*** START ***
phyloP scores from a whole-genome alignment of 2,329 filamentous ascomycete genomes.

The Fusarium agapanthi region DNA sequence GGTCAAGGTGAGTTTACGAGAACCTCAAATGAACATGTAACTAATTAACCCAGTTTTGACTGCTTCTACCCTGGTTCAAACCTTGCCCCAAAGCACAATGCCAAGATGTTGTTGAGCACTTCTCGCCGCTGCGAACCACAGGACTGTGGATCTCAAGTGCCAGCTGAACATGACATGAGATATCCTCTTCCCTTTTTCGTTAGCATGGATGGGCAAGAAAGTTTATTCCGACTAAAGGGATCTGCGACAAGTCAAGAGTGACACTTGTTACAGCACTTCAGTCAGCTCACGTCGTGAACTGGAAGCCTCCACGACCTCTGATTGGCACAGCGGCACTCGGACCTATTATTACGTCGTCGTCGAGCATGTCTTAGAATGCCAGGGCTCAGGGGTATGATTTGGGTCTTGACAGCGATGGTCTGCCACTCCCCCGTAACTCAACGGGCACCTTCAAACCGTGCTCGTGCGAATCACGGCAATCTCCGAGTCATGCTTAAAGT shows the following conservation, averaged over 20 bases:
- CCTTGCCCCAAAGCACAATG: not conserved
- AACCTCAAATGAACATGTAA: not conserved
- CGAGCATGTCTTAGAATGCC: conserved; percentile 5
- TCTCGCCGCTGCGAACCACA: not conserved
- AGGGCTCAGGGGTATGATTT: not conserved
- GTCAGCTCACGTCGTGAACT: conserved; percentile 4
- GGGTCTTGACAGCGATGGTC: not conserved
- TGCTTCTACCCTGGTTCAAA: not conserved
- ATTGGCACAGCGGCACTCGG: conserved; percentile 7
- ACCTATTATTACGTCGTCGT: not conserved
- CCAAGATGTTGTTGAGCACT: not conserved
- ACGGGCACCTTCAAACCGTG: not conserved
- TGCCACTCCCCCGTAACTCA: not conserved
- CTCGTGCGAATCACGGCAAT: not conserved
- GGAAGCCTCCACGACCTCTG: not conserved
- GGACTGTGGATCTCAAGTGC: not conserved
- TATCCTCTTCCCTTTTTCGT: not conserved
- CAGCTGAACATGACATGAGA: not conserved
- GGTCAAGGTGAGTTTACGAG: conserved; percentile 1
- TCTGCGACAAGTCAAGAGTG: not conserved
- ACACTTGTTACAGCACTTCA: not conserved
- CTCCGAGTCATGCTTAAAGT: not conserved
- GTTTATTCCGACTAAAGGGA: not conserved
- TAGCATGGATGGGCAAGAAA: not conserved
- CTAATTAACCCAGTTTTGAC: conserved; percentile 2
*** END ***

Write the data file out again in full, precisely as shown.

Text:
phyloP scores from a whole-genome alignment of 2,329 filamentous ascomycete genomes.

The Fusarium agapanthi region DNA sequence GGTCAAGGTGAGTTTACGAGAACCTCAAATGAACATGTAACTAATTAACCCAGTTTTGACTGCTTCTACCCTGGTTCAAACCTTGCCCCAAAGCACAATGCCAAGATGTTGTTGAGCACTTCTCGCCGCTGCGAACCACAGGACTGTGGATCTCAAGTGCCAGCTGAACATGACATGAGATATCCTCTTCCCTTTTTCGTTAGCATGGATGGGCAAGAAAGTTTATTCCGACTAAAGGGATCTGCGACAAGTCAAGAGTGACACTTGTTACAGCACTTCAGTCAGCTCACGTCGTGAACTGGAAGCCTCCACGACCTCTGATTGGCACAGCGGCACTCGGACCTATTATTACGTCGTCGTCGAGCATGTCTTAGAATGCCAGGGCTCAGGGGTATGATTTGGGTCTTGACAGCGATGGTCTGCCACTCCCCCGTAACTCAACGGGCACCTTCAAACCGTGCTCGTGCGAATCACGGCAATCTCCGAGTCATGCTTAAAGT shows the following conservation, averaged over 20 bases:
- CCTTGCCCCAAAGCACAATG: not conserved
- AACCTCAAATGAACATGTAA: not conserved
- CGAGCATGTCTTAGAATGCC: conserved; percentile 5
- TCTCGCCGCTGCGAACCACA: not conserved
- AGGGCTCAGGGGTATGATTT: not conserved
- GTCAGCTCACGTCGTGAACT: conserved; percentile 4
- GGGTCTTGACAGCGATGGTC: not conserved
- TGCTTCTACCCTGGTTCAAA: not conserved
- ATTGGCACAGCGGCACTCGG: conserved; percentile 7
- ACCTATTATTACGTCGTCGT: not conserved
- CCAAGATGTTGTTGAGCACT: not conserved
- ACGGGCACCTTCAAACCGTG: not conserved
- TGCCACTCCCCCGTAACTCA: not conserved
- CTCGTGCGAATCACGGCAAT: not conserved
- GGAAGCCTCCACGACCTCTG: not conserved
- GGACTGTGGATCTCAAGTGC: not conserved
- TATCCTCTTCCCTTTTTCGT: not conserved
- CAGCTGAACATGACATGAGA: not conserved
- GGTCAAGGTGAGTTTACGAG: conserved; percentile 1
- TCTGCGACAAGTCAAGAGTG: not conserved
- ACACTTGTTACAGCACTTCA: not conserved
- CTCCGAGTCATGCTTAAAGT: not conserved
- GTTTATTCCGACTAAAGGGA: not conserved
- TAGCATGGATGGGCAAGAAA: not conserved
- CTAATTAACCCAGTTTTGAC: conserved; percentile 2